After a stable morning, the municipal market gained two basis points in the late afternoon as the Dow Jones industrial average suddenly dropped almost 1,000 points, or 9.2% and closed down 347.80, or 3.20%.
The panic selling followed comments from European Central Bank president Jean-Claude Trichet, who said the bank didn’t discuss the option of purchasing regional government bonds in its monetary policy meeting.
“Treasuries are very, very strong,” one trader said. “Municipals haven’t caught up, but we’ve improved by two basis points. If this stays the way it is, we’ll catch up eventually, but at the moment we haven’t.”
Treasuries were mostly unchanged at the open but then strengthened sharply across the curve while equity markets sold off.
The benchmark 10-year yield, which closed Wednesday at 3.55%, ended the day at 3.38% — its lowest level since late November. The 30-year Treasury improved 20 basis points compared to Wednesday, closing at 4.17%, its lowest since late November. And the two-year yield closed at 0.79%, nine basis points stronger than Wednesday’s close and its lowest yield since early March.
“The muni market died,” one trader said. “Nobody cares to bid anything — they’re trying to figure out the new level. Are we going to trade in a range down here — who knows?”
“When the stock market goes off 900 points, people just kind of freak out,” he added. “There are offers out there, but I’m not paying attention to them.”
The trader said September 2008 was “the last time I can remember Treasuries jumping like that. And this is on top of a run-up in the last couple of days.”
Among a number of new issues yesterday, the biggest was a multi-state $999.7 million sale of revenue bonds to benefit the Sisters of Charity of Leavenworth Health System of Lenexa, Kan.
JPMorgan priced the deal of unenhanced, fixed-rate bonds, which were issued in five separate series. All were rated Aa3 by Moody’s Investors Service, AA by Standard & Poor’s, and AA-minus by Fitch Ratings. All were new-money issues except for the larger Montana series, a refunding issue.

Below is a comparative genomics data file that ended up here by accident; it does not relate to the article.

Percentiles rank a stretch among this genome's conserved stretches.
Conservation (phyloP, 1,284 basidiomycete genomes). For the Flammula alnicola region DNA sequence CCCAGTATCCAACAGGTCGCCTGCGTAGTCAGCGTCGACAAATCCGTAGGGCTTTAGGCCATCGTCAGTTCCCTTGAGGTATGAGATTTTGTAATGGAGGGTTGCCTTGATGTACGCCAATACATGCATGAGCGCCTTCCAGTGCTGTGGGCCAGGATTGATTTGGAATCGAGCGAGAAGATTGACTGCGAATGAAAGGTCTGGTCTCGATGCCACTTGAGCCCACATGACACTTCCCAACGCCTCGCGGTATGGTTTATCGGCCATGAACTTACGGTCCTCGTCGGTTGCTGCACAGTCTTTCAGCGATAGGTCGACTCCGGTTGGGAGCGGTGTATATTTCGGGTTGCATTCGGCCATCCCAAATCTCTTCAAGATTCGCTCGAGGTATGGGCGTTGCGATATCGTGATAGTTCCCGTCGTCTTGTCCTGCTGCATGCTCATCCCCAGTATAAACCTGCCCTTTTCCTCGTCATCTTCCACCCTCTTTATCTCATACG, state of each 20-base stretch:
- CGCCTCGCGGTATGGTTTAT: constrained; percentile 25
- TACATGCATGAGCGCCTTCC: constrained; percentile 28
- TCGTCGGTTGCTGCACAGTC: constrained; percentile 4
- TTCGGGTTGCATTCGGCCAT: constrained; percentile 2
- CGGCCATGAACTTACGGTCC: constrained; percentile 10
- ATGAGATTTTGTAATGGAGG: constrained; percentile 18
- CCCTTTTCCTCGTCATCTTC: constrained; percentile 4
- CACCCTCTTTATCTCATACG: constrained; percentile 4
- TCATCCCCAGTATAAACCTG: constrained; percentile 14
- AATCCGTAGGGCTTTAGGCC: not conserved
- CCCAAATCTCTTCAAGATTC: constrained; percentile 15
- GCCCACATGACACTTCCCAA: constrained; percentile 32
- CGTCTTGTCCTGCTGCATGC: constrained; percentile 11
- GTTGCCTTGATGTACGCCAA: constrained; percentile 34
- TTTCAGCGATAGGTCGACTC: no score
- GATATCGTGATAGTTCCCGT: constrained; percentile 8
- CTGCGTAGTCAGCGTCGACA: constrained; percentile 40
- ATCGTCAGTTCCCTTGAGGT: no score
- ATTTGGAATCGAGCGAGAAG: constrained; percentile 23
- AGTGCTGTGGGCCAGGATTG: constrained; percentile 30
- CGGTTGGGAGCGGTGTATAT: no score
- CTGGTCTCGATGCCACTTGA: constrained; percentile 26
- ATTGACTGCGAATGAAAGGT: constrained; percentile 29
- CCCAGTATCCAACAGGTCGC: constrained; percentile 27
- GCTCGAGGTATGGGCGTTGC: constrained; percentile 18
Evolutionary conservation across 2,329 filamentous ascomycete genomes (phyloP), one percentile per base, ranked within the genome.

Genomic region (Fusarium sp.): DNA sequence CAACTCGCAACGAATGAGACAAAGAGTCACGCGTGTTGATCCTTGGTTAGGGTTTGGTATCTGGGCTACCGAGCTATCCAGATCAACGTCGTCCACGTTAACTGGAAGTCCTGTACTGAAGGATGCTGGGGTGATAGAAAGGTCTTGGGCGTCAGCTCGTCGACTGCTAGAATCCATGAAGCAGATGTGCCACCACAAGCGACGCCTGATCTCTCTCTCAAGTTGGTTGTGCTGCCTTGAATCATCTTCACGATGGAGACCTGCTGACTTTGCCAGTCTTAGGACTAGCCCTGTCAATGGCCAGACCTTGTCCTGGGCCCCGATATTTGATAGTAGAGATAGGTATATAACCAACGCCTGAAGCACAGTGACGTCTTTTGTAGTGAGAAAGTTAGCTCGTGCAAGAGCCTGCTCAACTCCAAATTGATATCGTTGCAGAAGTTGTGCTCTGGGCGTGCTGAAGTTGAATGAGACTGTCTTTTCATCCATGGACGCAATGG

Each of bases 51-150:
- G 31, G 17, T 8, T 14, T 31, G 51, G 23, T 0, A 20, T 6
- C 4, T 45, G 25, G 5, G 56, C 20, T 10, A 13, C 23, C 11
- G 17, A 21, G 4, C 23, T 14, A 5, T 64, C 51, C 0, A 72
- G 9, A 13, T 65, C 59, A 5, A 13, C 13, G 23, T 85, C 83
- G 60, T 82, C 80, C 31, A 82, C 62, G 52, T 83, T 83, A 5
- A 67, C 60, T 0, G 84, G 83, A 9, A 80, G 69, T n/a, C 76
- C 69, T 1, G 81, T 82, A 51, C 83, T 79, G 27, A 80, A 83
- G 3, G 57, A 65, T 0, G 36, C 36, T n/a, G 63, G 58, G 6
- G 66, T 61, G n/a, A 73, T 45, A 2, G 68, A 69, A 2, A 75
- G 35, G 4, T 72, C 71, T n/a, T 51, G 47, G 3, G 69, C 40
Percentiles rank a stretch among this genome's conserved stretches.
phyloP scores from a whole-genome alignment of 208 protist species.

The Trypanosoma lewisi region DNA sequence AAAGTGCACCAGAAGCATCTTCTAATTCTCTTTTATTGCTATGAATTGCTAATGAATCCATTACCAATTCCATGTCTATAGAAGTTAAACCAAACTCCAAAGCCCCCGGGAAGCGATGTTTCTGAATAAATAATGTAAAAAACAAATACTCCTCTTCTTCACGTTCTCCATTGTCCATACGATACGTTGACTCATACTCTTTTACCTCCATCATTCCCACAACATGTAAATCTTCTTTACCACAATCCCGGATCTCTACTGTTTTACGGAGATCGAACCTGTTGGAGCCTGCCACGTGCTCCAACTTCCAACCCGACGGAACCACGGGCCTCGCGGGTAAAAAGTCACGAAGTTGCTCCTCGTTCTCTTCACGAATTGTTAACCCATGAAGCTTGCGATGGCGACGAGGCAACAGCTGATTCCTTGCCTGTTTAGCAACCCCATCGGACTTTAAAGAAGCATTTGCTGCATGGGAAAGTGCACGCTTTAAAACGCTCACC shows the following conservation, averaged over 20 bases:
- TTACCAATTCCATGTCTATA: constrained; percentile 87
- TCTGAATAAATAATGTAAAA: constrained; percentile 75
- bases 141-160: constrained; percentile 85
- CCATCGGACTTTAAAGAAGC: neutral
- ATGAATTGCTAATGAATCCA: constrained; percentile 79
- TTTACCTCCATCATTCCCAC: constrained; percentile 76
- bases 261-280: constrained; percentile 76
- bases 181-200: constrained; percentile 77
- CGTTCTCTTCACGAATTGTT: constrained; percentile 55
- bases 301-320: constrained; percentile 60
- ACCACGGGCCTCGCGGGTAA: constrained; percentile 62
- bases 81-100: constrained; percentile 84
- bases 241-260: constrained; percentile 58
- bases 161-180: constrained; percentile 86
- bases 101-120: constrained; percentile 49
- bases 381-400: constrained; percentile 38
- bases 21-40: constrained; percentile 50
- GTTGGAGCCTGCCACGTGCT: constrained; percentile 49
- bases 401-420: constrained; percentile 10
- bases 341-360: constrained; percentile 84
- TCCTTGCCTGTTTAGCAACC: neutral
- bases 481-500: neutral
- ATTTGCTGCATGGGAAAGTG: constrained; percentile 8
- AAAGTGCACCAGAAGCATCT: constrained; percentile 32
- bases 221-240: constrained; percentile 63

Two of the pieces were for the Colorado Health Facilities Authority. One issue for $323.0 million offered yields ranging from 1.53% in 2012 to 4.95% in 2035. The second issue for $265.6 million offered yields ranging from 1.53% in 2012 to 4.92% in 2032.
The Kansas Development Finance Authority offered $197.8 million of bonds with yields ranging from 1.53% in 2011 to 4.95% in 2035.
In the fourth and fifth pieces, the Montana Facility Finance Authority offered $103.0 million with yields ranging from 4.95% in 2035 to 5.00% in 2040, as well as $110.4 million with yields ranging from 1.53% in 2012 to 4.65% in 2024.
Following a retail period on Wednesday, the Michigan State University Board of Trustees sold $289.2 million of general revenue refunding bonds. The issue was underwritten by Bank of America Merrill Lynch and offered yields ranging from 0.67% in 2011 to 4.55% in 2044. The bonds were rated Aa2 by Moody’s and AA by Standard & Poor’s.
Meanwhile, Barclays Capital priced $239.5 million of revenue financing system bonds for the Texas A&M University Board of Regents.
The deal was in two series. The first, for $93.36 million, offered yields ranging from 0.80% in 2012 to 4.35% in 2029. Earlier in the morning, the range of yields was 0.82% to 3.99%. Sealed bids were used to sell 2010 and 2011 maturities.
In Series B, for $146.11 million, yields ranged from 0.80% in 2011 to 4.27% in 2039. Earlier in the morning, the short-end yield was 0.82%. The 2011 bonds were sold via sealed bid.
Both series are rated Aa1 by Moody’s and AA-plus by Standard & Poor’s and Fitch.
While Treasuries continue to firm, munis were relatively cheap despite historically low yields.
Wednesday’s triple-A muni scale in 10 years was at 83.1% of comparable Treasuries, its highest level since late January, according to Municipal Market Data. The 30-year triple-A yield was 91.6% of comparable Treasuries, its highest since Feb. 26.
The MMD triple-A scale yielded 2.96% in 10 years yesterday, a point higher than Wednesday’s 2.95% but much stronger than the late March level of 3.09%. The 20-year yield was 3.72%, three basis points stronger than Wednesday, while the scale yielded 3.99% in 30 years, also three basis points stronger than Tuesday.
In a research note published yesterday morning, Peter Hayes, managing director of municipal bonds at Blackrock Investments LLC, said munis are expected to take more direction from Treasury rates this year.
“In 2009, munis traded as a risk asset, actually moving opposite and outyielding Treasuries on a pre-tax basis at certain points,” he wrote. “Going forward, we expect the market to move in a direction similar to U.S. Treasuries due to more normal yield ratios.”
In economic news, the Bureau of Labor Statistics said first-quarter productivity increased by 3.6%, higher than economists were expecting, while unit labor costs fell 1.7%, a percentage point more than expected. In the fourth quarter of last year, productivity climbed 6.3% while labor costs were slashed 5.6%.
The Department of Labor said initial claims for jobless benefits fell 7,000 to 444,000 in the period ending May 1, marking the third consecutive drop.
The four-week average of claims fell to 458,500.